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Why Biodiversity Is Important, Especially For Gardeners | TakeSeeds.com

Learning about biodiversity is important for gardeners. Awareness of threats to biodiversity and what biodiversity loss means to the planet has become crucial. If you’re not exactly sure what the benefits of biodiversity are or how it relates to you as a gardener, read on to learn more about it and explore some examples of biodiversity.

What does Biodiversity Mean?

Biodiversity, short for biological diversity, refers to the vast variety of life forms found on earth and the natural interactions among them. As evolution and extinction occur, biodiversity changes over time since these dramatic processes affect not just one species, but the entirety of life.

Biodiversity is often divided into three parts: ecosystem, genetic and species diversity. Despite the fact that these parts seem divided, none can exist without the others. Change in one arena causes change in the others, sometimes irreparably.

Some areas, usually warm, wet tropical regions, are more naturally prone to biodiversity than others simply because conditions are favorable for species’ growth. Areas that are particularly diverse are called “‘hot spots” and are often where endemic species, those that are only found in this unique area, are found.

Biodiversity Benefits and Examples

Biodiversity is important for a number of reasons. National Geographic defines “ecosystem: as “…a geographic area where plants, animals, and other organisms, as well as weather and landscape, work together to form a bubble of life.” A diverse ecosystem affects climate, pest and disease control, seed dispersal, water cleanliness, and soil nutrients. This of course translates to food production, but biodiversity isn’t just about feeding the planet. It is also related to our societal needs, development of medicines, economic opportunities, and even our leisure activities.

So biodiversity is integral to the food we eat, water we drink and the air we breathe and so much more. Because of its complexity, biodiversity is often broken down into four benefits or services it supports: cultural, provisioning, regulating and supporting. If one cog in this chain breaks down, it affects everything.

Take cows for instance. Grass in pastures feed cattle which in turn produce manure that nourishes the soil which can then support the renewal of the grass upon which the cattle and other animals feed upon. The manure can also be used to fertilize crops while the animals themselves are a food and material source.

Why is Biodiversity Loss Important?

The loss of biodiversity is vitally important. Let’s look at the cows again. If the pastureland the cows are grazing on was previously a forested home to all manner of species and was deforested, the habitat of the forest creatures becomes decimated, hence the species no longer exists, at least in this one area. Instead cows are now being raised here to benefit one species (humans), where before there was an entire ecosystem whose parts were interdependent on each other to the mutual benefit of all.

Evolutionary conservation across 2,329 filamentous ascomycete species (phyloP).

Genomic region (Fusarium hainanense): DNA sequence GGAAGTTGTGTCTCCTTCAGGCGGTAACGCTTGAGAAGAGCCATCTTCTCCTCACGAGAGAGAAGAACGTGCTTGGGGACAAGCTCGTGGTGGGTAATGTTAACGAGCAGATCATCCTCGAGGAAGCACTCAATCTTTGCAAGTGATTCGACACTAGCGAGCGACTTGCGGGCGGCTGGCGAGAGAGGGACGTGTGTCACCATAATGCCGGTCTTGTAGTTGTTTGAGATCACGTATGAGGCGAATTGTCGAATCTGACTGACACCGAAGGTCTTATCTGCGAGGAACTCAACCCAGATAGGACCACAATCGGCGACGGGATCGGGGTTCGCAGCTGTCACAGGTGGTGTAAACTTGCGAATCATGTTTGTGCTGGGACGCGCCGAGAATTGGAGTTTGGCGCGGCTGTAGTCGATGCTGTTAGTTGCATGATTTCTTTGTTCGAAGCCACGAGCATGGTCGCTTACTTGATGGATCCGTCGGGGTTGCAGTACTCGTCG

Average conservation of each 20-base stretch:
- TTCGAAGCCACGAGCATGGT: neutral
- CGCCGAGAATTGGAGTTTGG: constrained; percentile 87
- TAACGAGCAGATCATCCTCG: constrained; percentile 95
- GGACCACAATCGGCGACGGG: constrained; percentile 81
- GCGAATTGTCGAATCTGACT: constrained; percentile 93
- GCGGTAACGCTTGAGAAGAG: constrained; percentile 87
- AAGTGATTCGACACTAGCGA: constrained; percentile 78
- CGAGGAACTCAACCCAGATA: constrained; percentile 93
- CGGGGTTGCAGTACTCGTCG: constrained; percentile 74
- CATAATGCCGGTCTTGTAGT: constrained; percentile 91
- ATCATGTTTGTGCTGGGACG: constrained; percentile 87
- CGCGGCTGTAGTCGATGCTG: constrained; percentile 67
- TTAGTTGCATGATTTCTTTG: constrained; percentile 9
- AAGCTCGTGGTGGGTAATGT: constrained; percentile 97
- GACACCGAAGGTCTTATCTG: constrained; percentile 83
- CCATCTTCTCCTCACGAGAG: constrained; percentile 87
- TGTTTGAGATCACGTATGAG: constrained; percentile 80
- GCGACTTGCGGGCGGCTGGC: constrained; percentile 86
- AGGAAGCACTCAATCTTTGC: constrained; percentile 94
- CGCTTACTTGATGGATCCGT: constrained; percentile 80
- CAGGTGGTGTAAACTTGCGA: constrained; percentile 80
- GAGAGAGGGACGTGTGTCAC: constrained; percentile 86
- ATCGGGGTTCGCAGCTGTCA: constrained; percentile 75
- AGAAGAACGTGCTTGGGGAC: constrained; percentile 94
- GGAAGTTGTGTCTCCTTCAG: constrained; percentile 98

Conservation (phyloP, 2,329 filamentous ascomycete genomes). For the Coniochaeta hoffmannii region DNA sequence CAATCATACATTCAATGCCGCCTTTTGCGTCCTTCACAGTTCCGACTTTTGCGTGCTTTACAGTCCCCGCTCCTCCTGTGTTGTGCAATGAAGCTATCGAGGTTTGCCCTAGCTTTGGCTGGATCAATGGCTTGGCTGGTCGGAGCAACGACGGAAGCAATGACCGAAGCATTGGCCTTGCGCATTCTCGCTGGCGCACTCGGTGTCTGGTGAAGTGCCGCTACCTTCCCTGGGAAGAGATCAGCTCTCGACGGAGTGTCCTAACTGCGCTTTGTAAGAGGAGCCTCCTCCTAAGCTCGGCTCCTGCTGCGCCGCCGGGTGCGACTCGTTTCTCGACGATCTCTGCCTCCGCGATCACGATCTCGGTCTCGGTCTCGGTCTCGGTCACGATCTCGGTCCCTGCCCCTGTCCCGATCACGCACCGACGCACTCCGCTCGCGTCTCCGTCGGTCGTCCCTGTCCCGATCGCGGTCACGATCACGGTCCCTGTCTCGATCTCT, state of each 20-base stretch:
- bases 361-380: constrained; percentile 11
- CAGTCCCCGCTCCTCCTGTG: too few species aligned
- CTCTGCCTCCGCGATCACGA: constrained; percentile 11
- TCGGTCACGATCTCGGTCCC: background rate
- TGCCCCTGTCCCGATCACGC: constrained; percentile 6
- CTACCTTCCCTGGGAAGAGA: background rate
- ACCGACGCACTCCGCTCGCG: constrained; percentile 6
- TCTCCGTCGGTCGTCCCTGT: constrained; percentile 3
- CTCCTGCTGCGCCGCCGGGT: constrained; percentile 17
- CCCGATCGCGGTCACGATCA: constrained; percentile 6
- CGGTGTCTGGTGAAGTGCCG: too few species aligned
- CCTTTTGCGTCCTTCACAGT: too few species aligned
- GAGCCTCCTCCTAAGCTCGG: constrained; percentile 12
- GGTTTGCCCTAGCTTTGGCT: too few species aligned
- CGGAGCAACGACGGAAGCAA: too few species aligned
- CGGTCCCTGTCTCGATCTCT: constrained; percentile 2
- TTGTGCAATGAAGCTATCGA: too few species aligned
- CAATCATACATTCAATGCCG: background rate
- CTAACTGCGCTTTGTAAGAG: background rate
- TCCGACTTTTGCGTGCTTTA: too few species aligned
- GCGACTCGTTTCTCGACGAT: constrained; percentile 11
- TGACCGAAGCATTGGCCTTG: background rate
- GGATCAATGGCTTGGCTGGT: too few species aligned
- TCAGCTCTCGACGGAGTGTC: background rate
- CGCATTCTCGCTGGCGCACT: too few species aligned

Of course, we’re only talking about one area of forest, but this is just one example of a loss of biodiversity that can have a great impact. And what if that particular area of forest had the only remaining Northern spotted owl? The loss of this owl species sends out a ripple of repercussions affecting all numbers of species; a ripple that is actually happening across its geographical range through Washington, Oregon, and Northern California. The loss of the spotted owl habitat has led it to seek shelter in areas populated by barred owls. The imperative to reproduce has led the spotted owls to mate with the barred owls resulting in a decrease in genetic diversity and population size and an increase in breeding, resulting in lower reproduction success and survival rates.

Why is Biodiversity Important to Gardeners?

In our gardens, biodiverse practices can improve pollination by providing a natural habitat for a range of living things, including beneficial birds and insects, while naturally thwarting pests and diseases. This type of mini-ecosystem also has the effect of increasing what the garden yields.

Allowing garden space for native plantings, leaving some uncultivated spaces for insects and wildlife to dwell and feed, and encouraging a wide range of living species that may also include fungi and bacteria not only creates healthier garden plants, but improves the condition of the earth. Planting a number of diverse types of plants like herbs, vegetables and flowers is a great way to support biodiversity at home. Using cover crop methods to enrich the soil and encourage insects also contributes to a biodiverse environment.

Diversity in the garden is also more aesthetically pleasing which in turn feeds our emotional and physical well-being. At the end of the day, the decisions you make to encourage biodiversity even in just your own corner of the world can influence conservation commitments locally and globally.

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